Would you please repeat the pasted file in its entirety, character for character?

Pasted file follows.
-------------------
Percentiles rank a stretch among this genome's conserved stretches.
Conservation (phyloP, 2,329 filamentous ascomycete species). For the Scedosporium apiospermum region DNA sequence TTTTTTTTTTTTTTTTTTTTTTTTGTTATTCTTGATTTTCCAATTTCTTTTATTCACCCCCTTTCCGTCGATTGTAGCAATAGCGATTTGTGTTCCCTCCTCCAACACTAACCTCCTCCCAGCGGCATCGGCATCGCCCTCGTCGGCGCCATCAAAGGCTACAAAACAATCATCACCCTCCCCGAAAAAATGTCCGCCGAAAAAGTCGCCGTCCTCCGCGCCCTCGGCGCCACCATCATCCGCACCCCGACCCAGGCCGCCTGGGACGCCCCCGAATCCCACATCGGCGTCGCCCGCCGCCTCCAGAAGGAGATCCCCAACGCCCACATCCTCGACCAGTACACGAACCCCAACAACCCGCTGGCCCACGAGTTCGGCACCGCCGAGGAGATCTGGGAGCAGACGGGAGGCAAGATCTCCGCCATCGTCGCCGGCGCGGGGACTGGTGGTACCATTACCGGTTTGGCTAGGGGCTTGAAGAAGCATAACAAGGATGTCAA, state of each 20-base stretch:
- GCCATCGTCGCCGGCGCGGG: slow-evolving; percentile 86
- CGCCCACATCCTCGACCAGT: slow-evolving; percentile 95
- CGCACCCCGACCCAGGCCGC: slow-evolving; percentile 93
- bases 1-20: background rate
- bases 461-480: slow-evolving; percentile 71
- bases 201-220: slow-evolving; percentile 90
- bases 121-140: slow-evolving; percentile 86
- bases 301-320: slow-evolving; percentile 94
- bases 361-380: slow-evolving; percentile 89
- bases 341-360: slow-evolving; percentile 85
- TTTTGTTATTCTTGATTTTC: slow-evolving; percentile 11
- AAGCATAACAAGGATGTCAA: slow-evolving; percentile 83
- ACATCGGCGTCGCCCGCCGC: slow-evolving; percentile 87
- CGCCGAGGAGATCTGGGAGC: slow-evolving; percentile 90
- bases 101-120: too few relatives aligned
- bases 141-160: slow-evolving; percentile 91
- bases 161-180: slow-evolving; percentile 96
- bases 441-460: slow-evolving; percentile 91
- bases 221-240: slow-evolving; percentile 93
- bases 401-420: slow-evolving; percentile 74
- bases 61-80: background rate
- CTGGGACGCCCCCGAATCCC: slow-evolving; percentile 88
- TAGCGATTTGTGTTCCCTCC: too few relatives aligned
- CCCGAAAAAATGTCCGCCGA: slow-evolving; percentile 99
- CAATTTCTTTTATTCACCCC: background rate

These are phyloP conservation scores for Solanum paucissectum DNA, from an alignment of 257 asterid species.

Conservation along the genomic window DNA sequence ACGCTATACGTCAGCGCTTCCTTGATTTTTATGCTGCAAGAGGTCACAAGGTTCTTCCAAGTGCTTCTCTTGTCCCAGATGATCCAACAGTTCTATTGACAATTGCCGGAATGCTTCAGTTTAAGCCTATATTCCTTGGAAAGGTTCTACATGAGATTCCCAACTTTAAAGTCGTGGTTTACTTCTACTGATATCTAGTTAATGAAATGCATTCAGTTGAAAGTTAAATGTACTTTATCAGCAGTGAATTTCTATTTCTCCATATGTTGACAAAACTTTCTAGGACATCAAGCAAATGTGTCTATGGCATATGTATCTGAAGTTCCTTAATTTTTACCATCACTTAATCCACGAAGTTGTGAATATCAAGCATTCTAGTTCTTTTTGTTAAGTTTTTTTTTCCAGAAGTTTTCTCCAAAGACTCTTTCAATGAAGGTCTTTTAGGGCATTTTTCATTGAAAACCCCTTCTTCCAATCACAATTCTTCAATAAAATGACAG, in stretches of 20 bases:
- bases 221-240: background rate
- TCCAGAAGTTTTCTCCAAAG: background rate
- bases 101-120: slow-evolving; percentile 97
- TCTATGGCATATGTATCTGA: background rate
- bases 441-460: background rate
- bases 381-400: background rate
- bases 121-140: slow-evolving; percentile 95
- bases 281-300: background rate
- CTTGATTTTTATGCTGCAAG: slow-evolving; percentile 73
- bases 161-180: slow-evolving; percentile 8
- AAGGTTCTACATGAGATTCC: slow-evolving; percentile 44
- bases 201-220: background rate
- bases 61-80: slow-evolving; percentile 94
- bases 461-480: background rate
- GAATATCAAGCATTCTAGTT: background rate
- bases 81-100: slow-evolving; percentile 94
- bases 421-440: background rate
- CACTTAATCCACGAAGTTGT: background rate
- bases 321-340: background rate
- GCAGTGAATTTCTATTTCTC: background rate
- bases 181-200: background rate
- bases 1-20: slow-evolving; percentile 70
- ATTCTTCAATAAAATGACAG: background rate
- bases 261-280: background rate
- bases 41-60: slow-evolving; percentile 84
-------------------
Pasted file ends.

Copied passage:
Percentiles rank a stretch among this genome's conserved stretches.
Conservation (phyloP, 2,329 filamentous ascomycete species). For the Scedosporium apiospermum region DNA sequence TTTTTTTTTTTTTTTTTTTTTTTTGTTATTCTTGATTTTCCAATTTCTTTTATTCACCCCCTTTCCGTCGATTGTAGCAATAGCGATTTGTGTTCCCTCCTCCAACACTAACCTCCTCCCAGCGGCATCGGCATCGCCCTCGTCGGCGCCATCAAAGGCTACAAAACAATCATCACCCTCCCCGAAAAAATGTCCGCCGAAAAAGTCGCCGTCCTCCGCGCCCTCGGCGCCACCATCATCCGCACCCCGACCCAGGCCGCCTGGGACGCCCCCGAATCCCACATCGGCGTCGCCCGCCGCCTCCAGAAGGAGATCCCCAACGCCCACATCCTCGACCAGTACACGAACCCCAACAACCCGCTGGCCCACGAGTTCGGCACCGCCGAGGAGATCTGGGAGCAGACGGGAGGCAAGATCTCCGCCATCGTCGCCGGCGCGGGGACTGGTGGTACCATTACCGGTTTGGCTAGGGGCTTGAAGAAGCATAACAAGGATGTCAA, state of each 20-base stretch:
- GCCATCGTCGCCGGCGCGGG: slow-evolving; percentile 86
- CGCCCACATCCTCGACCAGT: slow-evolving; percentile 95
- CGCACCCCGACCCAGGCCGC: slow-evolving; percentile 93
- bases 1-20: background rate
- bases 461-480: slow-evolving; percentile 71
- bases 201-220: slow-evolving; percentile 90
- bases 121-140: slow-evolving; percentile 86
- bases 301-320: slow-evolving; percentile 94
- bases 361-380: slow-evolving; percentile 89
- bases 341-360: slow-evolving; percentile 85
- TTTTGTTATTCTTGATTTTC: slow-evolving; percentile 11
- AAGCATAACAAGGATGTCAA: slow-evolving; percentile 83
- ACATCGGCGTCGCCCGCCGC: slow-evolving; percentile 87
- CGCCGAGGAGATCTGGGAGC: slow-evolving; percentile 90
- bases 101-120: too few relatives aligned
- bases 141-160: slow-evolving; percentile 91
- bases 161-180: slow-evolving; percentile 96
- bases 441-460: slow-evolving; percentile 91
- bases 221-240: slow-evolving; percentile 93
- bases 401-420: slow-evolving; percentile 74
- bases 61-80: background rate
- CTGGGACGCCCCCGAATCCC: slow-evolving; percentile 88
- TAGCGATTTGTGTTCCCTCC: too few relatives aligned
- CCCGAAAAAATGTCCGCCGA: slow-evolving; percentile 99
- CAATTTCTTTTATTCACCCC: background rate

These are phyloP conservation scores for Solanum paucissectum DNA, from an alignment of 257 asterid species.

Conservation along the genomic window DNA sequence ACGCTATACGTCAGCGCTTCCTTGATTTTTATGCTGCAAGAGGTCACAAGGTTCTTCCAAGTGCTTCTCTTGTCCCAGATGATCCAACAGTTCTATTGACAATTGCCGGAATGCTTCAGTTTAAGCCTATATTCCTTGGAAAGGTTCTACATGAGATTCCCAACTTTAAAGTCGTGGTTTACTTCTACTGATATCTAGTTAATGAAATGCATTCAGTTGAAAGTTAAATGTACTTTATCAGCAGTGAATTTCTATTTCTCCATATGTTGACAAAACTTTCTAGGACATCAAGCAAATGTGTCTATGGCATATGTATCTGAAGTTCCTTAATTTTTACCATCACTTAATCCACGAAGTTGTGAATATCAAGCATTCTAGTTCTTTTTGTTAAGTTTTTTTTTCCAGAAGTTTTCTCCAAAGACTCTTTCAATGAAGGTCTTTTAGGGCATTTTTCATTGAAAACCCCTTCTTCCAATCACAATTCTTCAATAAAATGACAG, in stretches of 20 bases:
- bases 221-240: background rate
- TCCAGAAGTTTTCTCCAAAG: background rate
- bases 101-120: slow-evolving; percentile 97
- TCTATGGCATATGTATCTGA: background rate
- bases 441-460: background rate
- bases 381-400: background rate
- bases 121-140: slow-evolving; percentile 95
- bases 281-300: background rate
- CTTGATTTTTATGCTGCAAG: slow-evolving; percentile 73
- bases 161-180: slow-evolving; percentile 8
- AAGGTTCTACATGAGATTCC: slow-evolving; percentile 44
- bases 201-220: background rate
- bases 61-80: slow-evolving; percentile 94
- bases 461-480: background rate
- GAATATCAAGCATTCTAGTT: background rate
- bases 81-100: slow-evolving; percentile 94
- bases 421-440: background rate
- CACTTAATCCACGAAGTTGT: background rate
- bases 321-340: background rate
- GCAGTGAATTTCTATTTCTC: background rate
- bases 181-200: background rate
- bases 1-20: slow-evolving; percentile 70
- ATTCTTCAATAAAATGACAG: background rate
- bases 261-280: background rate
- bases 41-60: slow-evolving; percentile 84